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Autorotating logs

While translating my backup script from bash to Raku I did a peek into /var/log/and was shocked to find 650MB of stuff I never looked at. Unsurprisingly /var/log/journal was the largest offender . Sadly I must say that systemd is very consistent in convincing me to be not very good software. The oldest offender was from 2008. Debian is very consistent in convincing me to keep it around. Even though it does not come with logrotate for xrdp.log. How hard can it be to build in rotating and compressing logs into your own software?

That turned out to be a 60-line-problem.

sub open-logfile(IO() $log-file-path = IO::Path, :$flush = False, :$max-size = 2**20 * 50, :$max-backlog = 7 --> Routine) {
    my $log-channel = Channel.new;
    my $log-promise = start {
        my $log-handle = $log-file-path ?? open $log-file-path, :a !! $*ERR;
        my $log-file-dir = $log-file-path.dirname;
        my $log-file-basename = $log-file-path.basename;

        sub compress-file($path) {
            my $gz = run <gzip -9>, $path;
            warn „could not compress $path“ unless $gz;
        }

        my $log-file-length = $log-file-path ?? $log-file-path.s !! 0;
        sub rotate-log {
            return without $log-file-path;
            note ‚rotating logfile‘;
            $log-handle.close;

            my @siblings = dir($log-file-dir).grep(*.basename.starts-with($log-file-basename));
            for @siblings».Str.sort.skip.head($max-backlog - 1).reverse -> $path {
                my $n = $path.match(/log '.' (\d+)/)[0].Int + 1;
                compress-file($path) if $n == 2;
                my $new-name = $log-file-path ~ '.' ~ ($n > 1 ?? $n ~ ‚.gz‘ !! $n);
                ($n == 2 ?? $path ~ ‚.gz‘ !! $path).IO.rename($new-name);
            }

            $log-file-path.rename($log-file-path ~ '.1');
            $log-handle = open $log-file-path, :a;
            $log-file-length = 0;
        }

        react whenever $log-channel -> Str() $line {
            my $utf8 = ($line ~ "\n").encode;
            $log-file-length += $utf8.bytes;
            rotate-log if $log-file-length > $max-size;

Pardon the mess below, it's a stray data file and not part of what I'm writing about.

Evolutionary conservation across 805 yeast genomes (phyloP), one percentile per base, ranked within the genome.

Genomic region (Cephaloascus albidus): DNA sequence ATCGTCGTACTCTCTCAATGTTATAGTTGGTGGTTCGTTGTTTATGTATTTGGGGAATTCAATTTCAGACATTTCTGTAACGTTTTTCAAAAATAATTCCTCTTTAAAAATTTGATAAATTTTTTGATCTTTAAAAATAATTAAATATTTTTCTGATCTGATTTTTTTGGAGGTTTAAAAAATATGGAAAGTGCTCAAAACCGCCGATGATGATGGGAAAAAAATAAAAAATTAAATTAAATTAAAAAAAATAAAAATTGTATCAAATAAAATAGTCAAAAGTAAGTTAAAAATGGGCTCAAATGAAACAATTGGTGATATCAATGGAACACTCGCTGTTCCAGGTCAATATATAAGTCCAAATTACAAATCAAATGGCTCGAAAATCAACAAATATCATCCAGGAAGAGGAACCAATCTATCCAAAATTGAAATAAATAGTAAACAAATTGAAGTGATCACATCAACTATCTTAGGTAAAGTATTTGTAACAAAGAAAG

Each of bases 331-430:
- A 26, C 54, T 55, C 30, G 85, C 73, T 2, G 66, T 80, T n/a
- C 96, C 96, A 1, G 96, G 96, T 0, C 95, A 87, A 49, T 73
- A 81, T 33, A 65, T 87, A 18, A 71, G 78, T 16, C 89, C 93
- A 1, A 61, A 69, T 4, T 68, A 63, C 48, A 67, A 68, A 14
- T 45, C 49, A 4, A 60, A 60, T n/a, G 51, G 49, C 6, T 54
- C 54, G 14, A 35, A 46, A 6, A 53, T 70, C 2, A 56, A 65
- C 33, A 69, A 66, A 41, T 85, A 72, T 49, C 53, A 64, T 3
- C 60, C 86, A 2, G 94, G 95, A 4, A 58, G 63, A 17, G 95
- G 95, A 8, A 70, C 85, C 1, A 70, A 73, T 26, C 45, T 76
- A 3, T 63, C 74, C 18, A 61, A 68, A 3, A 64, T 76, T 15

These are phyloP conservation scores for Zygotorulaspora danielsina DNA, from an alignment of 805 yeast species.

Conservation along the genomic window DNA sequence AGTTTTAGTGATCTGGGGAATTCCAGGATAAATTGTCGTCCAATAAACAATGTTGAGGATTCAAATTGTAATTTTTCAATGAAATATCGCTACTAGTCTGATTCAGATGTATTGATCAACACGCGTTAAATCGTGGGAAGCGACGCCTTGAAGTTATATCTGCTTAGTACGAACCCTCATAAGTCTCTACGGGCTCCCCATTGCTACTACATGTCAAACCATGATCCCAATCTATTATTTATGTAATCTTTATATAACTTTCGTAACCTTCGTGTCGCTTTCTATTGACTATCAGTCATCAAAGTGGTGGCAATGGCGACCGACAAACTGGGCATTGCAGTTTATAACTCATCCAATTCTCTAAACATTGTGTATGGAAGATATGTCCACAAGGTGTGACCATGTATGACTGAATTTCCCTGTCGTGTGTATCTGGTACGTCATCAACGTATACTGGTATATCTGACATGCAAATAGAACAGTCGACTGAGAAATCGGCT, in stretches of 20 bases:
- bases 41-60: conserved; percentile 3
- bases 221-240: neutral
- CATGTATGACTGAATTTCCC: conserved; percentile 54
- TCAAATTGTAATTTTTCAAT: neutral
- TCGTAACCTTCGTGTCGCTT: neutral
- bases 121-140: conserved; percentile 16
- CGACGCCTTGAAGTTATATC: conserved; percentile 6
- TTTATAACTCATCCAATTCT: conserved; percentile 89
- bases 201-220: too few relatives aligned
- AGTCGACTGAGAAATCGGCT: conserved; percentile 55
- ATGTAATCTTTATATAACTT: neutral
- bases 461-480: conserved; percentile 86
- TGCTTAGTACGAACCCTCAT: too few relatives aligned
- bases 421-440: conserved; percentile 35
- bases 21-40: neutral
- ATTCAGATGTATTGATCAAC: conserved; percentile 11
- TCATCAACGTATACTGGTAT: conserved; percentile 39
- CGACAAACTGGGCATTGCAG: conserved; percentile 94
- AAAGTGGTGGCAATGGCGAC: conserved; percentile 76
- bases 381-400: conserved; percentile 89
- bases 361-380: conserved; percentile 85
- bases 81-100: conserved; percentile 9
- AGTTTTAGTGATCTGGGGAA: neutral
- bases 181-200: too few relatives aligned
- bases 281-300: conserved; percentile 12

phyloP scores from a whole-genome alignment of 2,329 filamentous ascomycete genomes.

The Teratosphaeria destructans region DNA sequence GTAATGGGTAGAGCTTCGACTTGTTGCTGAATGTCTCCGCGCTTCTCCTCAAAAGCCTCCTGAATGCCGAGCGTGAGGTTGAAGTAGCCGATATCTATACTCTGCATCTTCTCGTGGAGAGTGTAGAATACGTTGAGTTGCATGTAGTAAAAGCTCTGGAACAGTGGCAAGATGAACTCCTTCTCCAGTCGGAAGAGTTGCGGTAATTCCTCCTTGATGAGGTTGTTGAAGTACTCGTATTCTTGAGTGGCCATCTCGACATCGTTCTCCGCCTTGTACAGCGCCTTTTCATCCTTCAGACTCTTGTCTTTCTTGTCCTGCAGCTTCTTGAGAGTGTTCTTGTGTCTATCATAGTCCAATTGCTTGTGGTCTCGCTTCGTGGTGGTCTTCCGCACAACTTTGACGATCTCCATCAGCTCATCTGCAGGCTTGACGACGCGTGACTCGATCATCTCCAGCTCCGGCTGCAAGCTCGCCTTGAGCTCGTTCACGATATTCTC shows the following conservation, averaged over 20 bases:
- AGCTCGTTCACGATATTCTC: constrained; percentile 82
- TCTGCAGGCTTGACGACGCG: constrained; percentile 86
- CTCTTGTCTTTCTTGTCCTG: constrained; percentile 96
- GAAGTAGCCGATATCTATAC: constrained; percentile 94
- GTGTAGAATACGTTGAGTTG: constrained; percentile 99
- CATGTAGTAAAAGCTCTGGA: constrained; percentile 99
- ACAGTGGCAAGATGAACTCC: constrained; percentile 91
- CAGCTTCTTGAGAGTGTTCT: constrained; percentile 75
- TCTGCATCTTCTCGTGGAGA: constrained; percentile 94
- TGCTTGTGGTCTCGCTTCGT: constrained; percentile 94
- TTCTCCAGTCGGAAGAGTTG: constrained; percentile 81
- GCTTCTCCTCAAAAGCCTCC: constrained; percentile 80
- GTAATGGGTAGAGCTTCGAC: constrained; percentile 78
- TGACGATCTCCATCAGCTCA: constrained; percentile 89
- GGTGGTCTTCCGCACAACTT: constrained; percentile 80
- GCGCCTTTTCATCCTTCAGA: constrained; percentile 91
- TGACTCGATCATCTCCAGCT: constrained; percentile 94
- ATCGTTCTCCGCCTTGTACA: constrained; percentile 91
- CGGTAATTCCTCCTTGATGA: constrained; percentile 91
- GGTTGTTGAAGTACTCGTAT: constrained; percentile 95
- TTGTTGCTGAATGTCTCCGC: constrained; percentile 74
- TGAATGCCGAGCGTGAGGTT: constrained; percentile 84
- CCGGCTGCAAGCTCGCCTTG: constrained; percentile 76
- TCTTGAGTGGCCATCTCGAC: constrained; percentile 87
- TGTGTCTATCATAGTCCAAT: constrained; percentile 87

$log-handle.write: $utf8;
            $log-handle.flush if $flush;
        }
    }

    my $last-message = "";
    my int $dupe-counter = 0;
    sub ($message --> Nil) {
        my $now = now.DateTime;
        my $timestamp = $now.yyyy-mm-dd ~ ' ' ~ $now.hh-mm-ss;

        if $message eq $last-message {
            $dupe-counter++;
        } else {
            if $dupe-counter > 0 {
                $log-channel.send: $timestamp ~ ' Last message repeated ' ~ $dupe-counter ~ ' times.';
            } else {
                $log-channel.send: $timestamp ~ ' ' ~ $message;
            }
            $dupe-counter = 0;
        }

        $last-message = $message;
    } but role :: { method close { $log-channel.close; await $log-promise } }
}

Without .flush after each line performance is good. With it it’s pretty bad given that we don’t have access to fancy linux flags for open and as such don’t really flush all that hard.

Since rotating logs and compressing them might take some time I put that actual writing to the file into its own thread. So usage becomes a bit indirect and we have to tell the logger to finish writing and close the file. If we don’t we can lose data. I’m not sure if the latter is a bug.

my &log = open-logfile(‚/tmp/test.log‘, :max-size(2**20));

my $lore = ‚Lorem ipsum dolor sit amet, consectetur adipiscing elit, sed do eiusmod tempor incididunt ut labore et dolore magna aliqua. Ut enim ad minim veniam, quis nostrud exercitation ullamco laboris nisi ut aliquip ex ea commodo consequat. Duis aute irure dolor in reprehenderit in voluptate velit esse cillum dolore eu fugiat nulla pariatur. Excepteur sint occaecat cupidatat non proident, sunt in culpa qui officia deserunt mollit anim id est laborum.‘;

loop {
    log(100.rand > 50 ?? $lore !! 42.rand);
    last if (now - ENTER now) > 60 * 60 * 2;
}

&log.await;

After much deliberation I have come to the conclusion that renaming Perl 6 to Raku was a mistake. It should have been named Exceedingly Simple.

Categories: Raku
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  1. May 18, 2020 at 15:00

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